The drywalls and doorways of MCM not only dictated some changes in teaching and learning, but created a new cultural language (or in the words of Fleming’s article above, an unique academic “nomenclature”).  Mere words on a blueprint such as “neighborhoods,” “collabradors,” and a “Curiosity Center” became living concepts that foster a fluid, flexible, personalized, student-centered learning experience. The transparency and visibility of the classrooms has encouraged our admin to roll mobile standing desks around the neighborhoods of the school and interact with staff and students in ways not possible in a traditional facility, which has further increased our teachers’ openness to feedback and support. Lastly, one of the most exciting aspects of MCM is not only how the space amplifies a shift in pedagogical teaching, but how the teachers and students are naturally transforming the space, both real and virtual.  An example of this was during the pandemic. While students were at home, exhibitions continued in virtual space with teleconference software and the determination of teachers figuring out the logistics; when your real world building offers such a rich learning environment, your expectations for such a space continues even when COVID-19 forces you outside of it.  In a sense, the transformative aspects of Marnel C. Moorman meet the transformation of the teachers’ instruction in a virtuous circle, one we hope perpetuates in an infinite loop.

Epilogue: What’s Next?

As we fully return from the pandemic, there are untapped growth areas of MCM to explore, such as outside presentation spaces that could house larger groups of parents and community members for expanded student exhibitions. We also might see different patterns of migration of students as the need for contact tracing fades; instead of garage doors or partition walls moving once every week or two, perhaps they will open and close as needed in the middle of the day. Lastly, we hope that teachers and students continue to “hack” the physical space of MCM in ways that alter its initial intent so that learning remains in a perpetual evolution.  (Indeed, MCM staff help inspire teachers across our district to hack their existing traditional spaces in order to innovate their teaching, and are inspired in turn.)  While the brick and mortar construction of Marnel C. Moorman is the “foundational text,” the “setting” of what school is and can be is changing to reflect our learners. Our teachers and students are not just the characters of the MCM story, but its authors.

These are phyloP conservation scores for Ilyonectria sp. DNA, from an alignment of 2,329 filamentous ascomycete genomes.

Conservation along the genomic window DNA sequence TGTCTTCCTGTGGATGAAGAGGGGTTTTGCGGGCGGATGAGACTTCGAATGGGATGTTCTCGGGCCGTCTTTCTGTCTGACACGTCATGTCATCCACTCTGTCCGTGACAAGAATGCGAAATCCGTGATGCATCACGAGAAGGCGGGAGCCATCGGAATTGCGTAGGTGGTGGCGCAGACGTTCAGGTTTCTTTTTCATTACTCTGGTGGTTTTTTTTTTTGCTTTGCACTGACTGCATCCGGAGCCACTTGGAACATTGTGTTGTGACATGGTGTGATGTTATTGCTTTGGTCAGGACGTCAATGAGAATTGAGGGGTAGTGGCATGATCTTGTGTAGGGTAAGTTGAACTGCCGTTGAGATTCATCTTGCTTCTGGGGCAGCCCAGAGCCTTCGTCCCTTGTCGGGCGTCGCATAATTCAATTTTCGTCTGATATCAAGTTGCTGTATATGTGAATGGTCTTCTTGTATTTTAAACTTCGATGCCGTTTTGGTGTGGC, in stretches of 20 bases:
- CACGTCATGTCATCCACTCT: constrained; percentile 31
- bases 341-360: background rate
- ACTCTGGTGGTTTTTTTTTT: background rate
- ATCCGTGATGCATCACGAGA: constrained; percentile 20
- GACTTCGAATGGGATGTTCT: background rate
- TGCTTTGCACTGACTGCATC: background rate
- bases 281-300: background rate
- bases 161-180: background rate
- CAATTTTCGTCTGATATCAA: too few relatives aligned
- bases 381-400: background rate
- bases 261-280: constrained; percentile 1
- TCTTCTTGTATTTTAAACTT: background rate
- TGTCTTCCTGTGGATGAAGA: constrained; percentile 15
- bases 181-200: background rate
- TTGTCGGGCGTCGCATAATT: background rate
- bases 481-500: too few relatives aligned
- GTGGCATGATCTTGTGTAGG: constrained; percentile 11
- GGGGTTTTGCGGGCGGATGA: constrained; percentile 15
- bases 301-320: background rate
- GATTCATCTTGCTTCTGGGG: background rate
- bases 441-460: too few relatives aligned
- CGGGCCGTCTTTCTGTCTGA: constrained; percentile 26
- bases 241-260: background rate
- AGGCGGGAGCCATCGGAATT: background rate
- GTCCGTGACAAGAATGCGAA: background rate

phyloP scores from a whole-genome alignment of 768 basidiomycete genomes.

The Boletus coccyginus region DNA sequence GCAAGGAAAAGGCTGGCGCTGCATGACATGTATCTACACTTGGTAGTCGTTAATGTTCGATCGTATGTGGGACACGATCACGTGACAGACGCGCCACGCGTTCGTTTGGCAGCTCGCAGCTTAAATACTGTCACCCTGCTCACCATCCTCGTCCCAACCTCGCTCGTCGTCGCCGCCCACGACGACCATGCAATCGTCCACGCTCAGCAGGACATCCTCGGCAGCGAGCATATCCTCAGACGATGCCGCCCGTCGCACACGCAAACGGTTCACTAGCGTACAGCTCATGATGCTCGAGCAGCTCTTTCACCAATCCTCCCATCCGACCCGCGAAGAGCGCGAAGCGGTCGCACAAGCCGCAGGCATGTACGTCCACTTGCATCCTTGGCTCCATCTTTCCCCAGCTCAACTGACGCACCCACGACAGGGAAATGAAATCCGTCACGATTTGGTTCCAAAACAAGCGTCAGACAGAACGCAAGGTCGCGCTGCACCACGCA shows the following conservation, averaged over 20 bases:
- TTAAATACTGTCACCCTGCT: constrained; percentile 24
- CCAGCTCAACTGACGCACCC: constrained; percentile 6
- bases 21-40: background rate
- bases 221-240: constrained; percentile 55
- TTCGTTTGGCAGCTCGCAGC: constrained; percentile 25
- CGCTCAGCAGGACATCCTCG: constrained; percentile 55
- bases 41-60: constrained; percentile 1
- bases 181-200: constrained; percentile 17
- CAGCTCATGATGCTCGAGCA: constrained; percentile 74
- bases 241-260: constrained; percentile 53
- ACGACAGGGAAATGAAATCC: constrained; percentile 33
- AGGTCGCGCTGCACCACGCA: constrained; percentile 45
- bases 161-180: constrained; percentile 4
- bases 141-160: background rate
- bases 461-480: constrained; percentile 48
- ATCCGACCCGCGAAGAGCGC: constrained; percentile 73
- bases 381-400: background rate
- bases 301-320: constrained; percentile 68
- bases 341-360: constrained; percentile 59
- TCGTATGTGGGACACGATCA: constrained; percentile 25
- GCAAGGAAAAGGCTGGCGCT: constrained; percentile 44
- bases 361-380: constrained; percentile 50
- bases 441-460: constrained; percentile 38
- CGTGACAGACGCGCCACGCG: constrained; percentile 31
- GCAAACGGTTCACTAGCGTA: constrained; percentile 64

This article is based on a November 2021 presentation Adam gave at EDspaces21 in Pittsburgh titled “Drywall and Doorways: How Pedagogy Transforms, and is Transformed By, a School.”  (Special thanks to Jeremy Adams of Studio Kremer for attending and assisting with the Pittsburgh session.)

Adam Watson

Adam Watson has been an educator since 2005, beginning as a Nationally Board Certified high school English teacher and currently serving in the role of Digital Learning Coordinator for Shelby County Public Schools. He loves to share his edtech thoughts, tools and strategies on social media, particularly on his YouTube Channel, Facebook page, and blog Edtech Elixirs, as well as leading conference sessions regionally and nationally on transformative educational practices. In 2019, KySTE awarded him the Kentucky Outstanding Leader of the Year.